Sunday, October 16, 2011

Vintage Simplicity 7500 Bonus Basic Pattern from 1967

Back in February I purchased Simplicity 7500 pattern circa 1967, which is a bonus basic pattern composed of a bodice, optional long/short sleeves and a-line/straight skirt. I was hoping to use this pattern as a sloper for myself after a few adjustments here and there. Of course in my world nothing really goes the way I want it. Of course it’s not the patterns fault. I’ve mentioned this time and time again how my choice in fabric always comes back to bite me in the arse! Fabric Mart was having a 75% Sale on their stretch rayon a few months back so I purchased several yards. The prints were lovely and for $2.50/yard I was sold! Of course when Mom took a look at them she shook her head and stated that although the fabric and print looked nice that I would still have a hard time sewing it. Of course Mom never explained why, but shook her head at me as her way of saying “you’ll see!” First, I am not a mind reader and second I love a challenge. Especially if that challenge is to prove my mom wrong and to wow her with my sewing skills. I think you may already guess where this is going. Read below to find out more.
Front View
Pattern Review (The Pros): The pattern wasn’t complicated and consisted of a bodice that zipped down the center back, skirt and optional sleeves. I liked how the pattern was designed with lots of options where you can mix and match the pieces.

Back View
The Cons: Be warned that you will be sewing darts in your sleep after your done sewing this dress because this pattern requires twelve of them. The bodice itself contains eight darts. This was a pain for me since IMHO marking darts is the second most tedious sewing task second to sewing them. Especially if you are marking darts on fabric that doesn’t take well to chalk or disappearing ink. I guess having twelve darts can be a pro too since you have many places where you can adjust the patter to fit you.

Another gripe about the pattern is that the pattern has almost no ease to it. I’ve sewed several vintage patterns from the 60s and 70s and found that size 16 patterns and some size 14 patterns had a lot of ease added to them. Since the pattern was identified as a basic pattern I assumed that it had the same design ease added to it. I’ve read before that slopers are designed to be skin tight and that you are suppose to add wearing ease and seam allowance to them to make it wearable. I wasn’t expecting to do that with a basic pattern, but perhaps I should. Another assumption gone wrong. So if you are using this pattern than I suggest making a muslin (i.e. mock up) and start by adding a ½ inch to the side seams.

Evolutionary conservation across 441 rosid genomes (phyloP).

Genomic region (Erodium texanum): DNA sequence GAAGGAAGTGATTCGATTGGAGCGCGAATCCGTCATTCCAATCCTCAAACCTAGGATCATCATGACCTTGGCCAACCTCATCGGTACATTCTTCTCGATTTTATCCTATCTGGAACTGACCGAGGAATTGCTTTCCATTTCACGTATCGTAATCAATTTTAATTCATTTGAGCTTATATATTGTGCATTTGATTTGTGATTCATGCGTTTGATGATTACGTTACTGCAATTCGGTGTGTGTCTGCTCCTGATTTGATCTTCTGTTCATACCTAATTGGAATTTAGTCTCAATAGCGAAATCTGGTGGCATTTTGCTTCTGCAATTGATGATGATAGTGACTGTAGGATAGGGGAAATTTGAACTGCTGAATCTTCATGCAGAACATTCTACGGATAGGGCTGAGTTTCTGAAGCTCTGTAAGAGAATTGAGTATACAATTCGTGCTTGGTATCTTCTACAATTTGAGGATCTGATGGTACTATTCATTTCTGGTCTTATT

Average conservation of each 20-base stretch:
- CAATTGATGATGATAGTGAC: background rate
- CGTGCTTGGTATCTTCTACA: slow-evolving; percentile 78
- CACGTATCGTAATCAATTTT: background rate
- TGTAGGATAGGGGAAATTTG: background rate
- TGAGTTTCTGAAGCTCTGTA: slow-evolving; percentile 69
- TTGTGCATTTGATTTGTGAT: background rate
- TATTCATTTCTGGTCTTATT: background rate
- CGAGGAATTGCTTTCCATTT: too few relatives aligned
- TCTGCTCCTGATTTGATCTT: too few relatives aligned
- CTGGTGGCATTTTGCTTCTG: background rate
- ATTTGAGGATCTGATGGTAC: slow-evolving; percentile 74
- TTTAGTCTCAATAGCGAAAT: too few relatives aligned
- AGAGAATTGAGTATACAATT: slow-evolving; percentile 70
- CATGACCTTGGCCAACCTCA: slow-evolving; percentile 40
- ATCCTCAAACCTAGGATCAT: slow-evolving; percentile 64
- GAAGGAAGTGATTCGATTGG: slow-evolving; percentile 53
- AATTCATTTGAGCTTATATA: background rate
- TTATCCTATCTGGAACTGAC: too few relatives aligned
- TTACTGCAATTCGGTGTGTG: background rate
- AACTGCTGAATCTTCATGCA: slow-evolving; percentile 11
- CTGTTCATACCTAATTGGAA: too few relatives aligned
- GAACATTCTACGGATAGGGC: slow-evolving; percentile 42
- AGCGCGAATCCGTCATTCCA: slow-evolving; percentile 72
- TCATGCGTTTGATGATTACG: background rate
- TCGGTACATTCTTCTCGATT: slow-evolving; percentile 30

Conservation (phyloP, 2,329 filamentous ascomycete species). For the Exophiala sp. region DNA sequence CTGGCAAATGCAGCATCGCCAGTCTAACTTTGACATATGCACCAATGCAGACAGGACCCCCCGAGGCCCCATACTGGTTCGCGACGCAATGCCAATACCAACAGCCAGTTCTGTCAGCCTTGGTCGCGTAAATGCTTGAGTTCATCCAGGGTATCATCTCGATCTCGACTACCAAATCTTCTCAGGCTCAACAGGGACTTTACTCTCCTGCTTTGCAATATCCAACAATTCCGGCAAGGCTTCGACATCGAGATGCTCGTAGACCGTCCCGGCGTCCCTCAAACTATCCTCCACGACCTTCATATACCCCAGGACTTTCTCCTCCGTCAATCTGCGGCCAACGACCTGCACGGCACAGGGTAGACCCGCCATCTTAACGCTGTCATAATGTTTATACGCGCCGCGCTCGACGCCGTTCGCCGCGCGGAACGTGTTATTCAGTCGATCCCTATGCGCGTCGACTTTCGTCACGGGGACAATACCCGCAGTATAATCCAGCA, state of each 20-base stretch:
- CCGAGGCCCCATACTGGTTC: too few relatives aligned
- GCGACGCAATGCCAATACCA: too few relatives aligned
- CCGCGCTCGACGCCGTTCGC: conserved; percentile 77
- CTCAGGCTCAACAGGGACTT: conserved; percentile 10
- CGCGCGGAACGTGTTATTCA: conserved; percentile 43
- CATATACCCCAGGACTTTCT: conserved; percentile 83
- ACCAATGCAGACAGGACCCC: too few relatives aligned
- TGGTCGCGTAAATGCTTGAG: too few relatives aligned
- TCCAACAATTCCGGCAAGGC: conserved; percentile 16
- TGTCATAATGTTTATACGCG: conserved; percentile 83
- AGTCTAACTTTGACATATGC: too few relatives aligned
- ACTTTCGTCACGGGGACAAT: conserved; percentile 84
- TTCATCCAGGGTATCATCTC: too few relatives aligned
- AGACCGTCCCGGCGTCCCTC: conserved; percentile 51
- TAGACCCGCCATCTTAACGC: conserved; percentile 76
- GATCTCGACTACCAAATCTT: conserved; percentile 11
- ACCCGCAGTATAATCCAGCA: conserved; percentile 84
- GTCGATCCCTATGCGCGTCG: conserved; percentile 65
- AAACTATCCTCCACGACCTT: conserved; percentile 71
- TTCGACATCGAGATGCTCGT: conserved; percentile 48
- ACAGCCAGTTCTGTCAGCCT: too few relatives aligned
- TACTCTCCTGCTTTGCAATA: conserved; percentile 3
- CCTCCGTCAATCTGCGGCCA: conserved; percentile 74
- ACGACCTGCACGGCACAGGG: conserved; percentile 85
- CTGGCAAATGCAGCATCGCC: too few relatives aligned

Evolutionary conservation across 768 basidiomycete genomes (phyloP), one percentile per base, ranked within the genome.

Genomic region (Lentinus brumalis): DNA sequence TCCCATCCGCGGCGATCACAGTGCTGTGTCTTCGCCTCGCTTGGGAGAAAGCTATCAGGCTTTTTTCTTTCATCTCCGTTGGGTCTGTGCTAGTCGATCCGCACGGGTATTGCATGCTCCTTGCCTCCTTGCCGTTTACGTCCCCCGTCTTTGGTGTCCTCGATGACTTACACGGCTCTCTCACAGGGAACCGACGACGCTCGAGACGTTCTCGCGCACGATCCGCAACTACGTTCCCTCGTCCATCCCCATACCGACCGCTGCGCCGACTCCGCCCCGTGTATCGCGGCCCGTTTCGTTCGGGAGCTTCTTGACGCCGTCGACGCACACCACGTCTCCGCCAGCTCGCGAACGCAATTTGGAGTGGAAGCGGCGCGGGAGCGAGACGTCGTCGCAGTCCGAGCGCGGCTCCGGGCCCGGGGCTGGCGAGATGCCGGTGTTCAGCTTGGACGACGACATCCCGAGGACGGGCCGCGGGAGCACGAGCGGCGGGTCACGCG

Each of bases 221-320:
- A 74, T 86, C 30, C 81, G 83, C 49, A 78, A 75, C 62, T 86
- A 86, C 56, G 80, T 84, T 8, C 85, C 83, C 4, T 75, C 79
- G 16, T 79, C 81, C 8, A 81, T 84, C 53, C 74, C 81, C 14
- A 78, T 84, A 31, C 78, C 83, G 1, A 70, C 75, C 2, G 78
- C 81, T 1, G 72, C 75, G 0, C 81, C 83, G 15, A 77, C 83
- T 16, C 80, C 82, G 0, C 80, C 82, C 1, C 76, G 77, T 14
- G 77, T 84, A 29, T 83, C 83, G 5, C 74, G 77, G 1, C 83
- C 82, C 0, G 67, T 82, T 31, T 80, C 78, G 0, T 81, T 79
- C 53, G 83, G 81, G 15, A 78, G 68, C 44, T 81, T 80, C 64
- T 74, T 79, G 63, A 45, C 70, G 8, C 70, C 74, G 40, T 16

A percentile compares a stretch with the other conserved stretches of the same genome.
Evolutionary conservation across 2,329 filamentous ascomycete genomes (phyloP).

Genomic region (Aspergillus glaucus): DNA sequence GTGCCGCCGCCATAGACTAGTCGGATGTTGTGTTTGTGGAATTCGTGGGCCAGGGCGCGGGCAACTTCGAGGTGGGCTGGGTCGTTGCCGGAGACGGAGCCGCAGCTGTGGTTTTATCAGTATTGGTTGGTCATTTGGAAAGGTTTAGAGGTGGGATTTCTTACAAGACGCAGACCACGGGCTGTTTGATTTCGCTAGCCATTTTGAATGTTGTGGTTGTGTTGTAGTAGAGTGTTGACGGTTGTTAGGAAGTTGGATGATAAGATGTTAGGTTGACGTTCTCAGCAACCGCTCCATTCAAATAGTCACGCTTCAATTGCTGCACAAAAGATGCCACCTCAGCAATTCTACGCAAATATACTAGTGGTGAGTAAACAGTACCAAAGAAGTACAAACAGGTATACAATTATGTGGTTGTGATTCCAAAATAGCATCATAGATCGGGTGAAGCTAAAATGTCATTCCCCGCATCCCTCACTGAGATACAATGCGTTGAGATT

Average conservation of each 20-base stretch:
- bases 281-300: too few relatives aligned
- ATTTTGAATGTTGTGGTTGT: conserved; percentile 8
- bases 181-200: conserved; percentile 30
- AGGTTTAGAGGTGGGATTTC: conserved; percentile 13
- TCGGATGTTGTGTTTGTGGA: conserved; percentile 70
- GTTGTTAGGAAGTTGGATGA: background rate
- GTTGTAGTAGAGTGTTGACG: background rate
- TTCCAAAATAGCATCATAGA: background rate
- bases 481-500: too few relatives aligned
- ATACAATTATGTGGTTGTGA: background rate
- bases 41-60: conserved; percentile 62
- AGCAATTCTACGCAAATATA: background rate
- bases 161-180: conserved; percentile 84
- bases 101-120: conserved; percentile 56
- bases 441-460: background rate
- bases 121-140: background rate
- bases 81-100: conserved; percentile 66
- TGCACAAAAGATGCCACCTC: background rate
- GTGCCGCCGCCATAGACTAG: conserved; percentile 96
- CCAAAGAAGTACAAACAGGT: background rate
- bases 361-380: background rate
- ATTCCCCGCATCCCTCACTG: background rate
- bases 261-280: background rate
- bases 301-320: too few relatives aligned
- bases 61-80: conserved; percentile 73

Side View
Did it come out like the pattern picture? Yes, with exception that my front bodice darts don’t line up exactly with my front skirt darts. I must have sewn my front darts a little bit too big, but you can’t tell with print. At least the back bodice and skirt darts match up.

Do you need to make adjustments? Yes, because the pattern was tight on me I had to sew my side seams at ½ inch instead of the recommended 5/8. I shortened the skirt and ended up making it a mini skirt instead of the intended knee length skirt. After wearing it the other day I feel that the dress is a bit tight around the midsection and tad short.

Pattern Level: Beginner to intermediate. I’ve previously warned that there are lots of darts to sew so you really need to be precise. Especially when you are trying to line up your bodice and skirt darts, which might be tough for a beginner.

What could I have done better? Not use the stretch rayon fabric. Okay it’s really not the fabrics fault. I wasn’t prepared with all the fraying and shedding the rayon fabric did while I was trying to sew it. I spent two days trying to sew the fabric pieces together because it frayed, moved around and then frayed some more. I mean I pinned the fabric together-it frayed, I ironed the fabric-it frayed, I sewed the fabric together-it frayed, I looked at the fabric and it frayed. I was so frustrated that I wanted to cry. I let the dress sit there for three weeks because I dreaded sewing the hem because of all the fraying. I didn’t want to mess it up so in the end I begged my mom to hem it. Boo hoo! The experienced novice ran to her mommy crying and begged her to finish the dress! Later on I found out that you can apply this liquid called “Fray Block” to the fabric to stop it from fraying. Too little too late there!

Would you sew this pattern again? I will definitely try again with lots of adjustments because the basic pattern looks very versatile and I would love to make other pieces of clothing using the pattern. Also since I am a glutton for punishment I might use another stretch rayon fabric, but with fabric block applied to prevent fraying.

Pattern: Simplicity 7500 circa 1967 purchased from Dawns Divine Finds on Etsy.

Fabric: Stretch rayon from Fabric Mart.

Techniques: Darts and invisible zipper.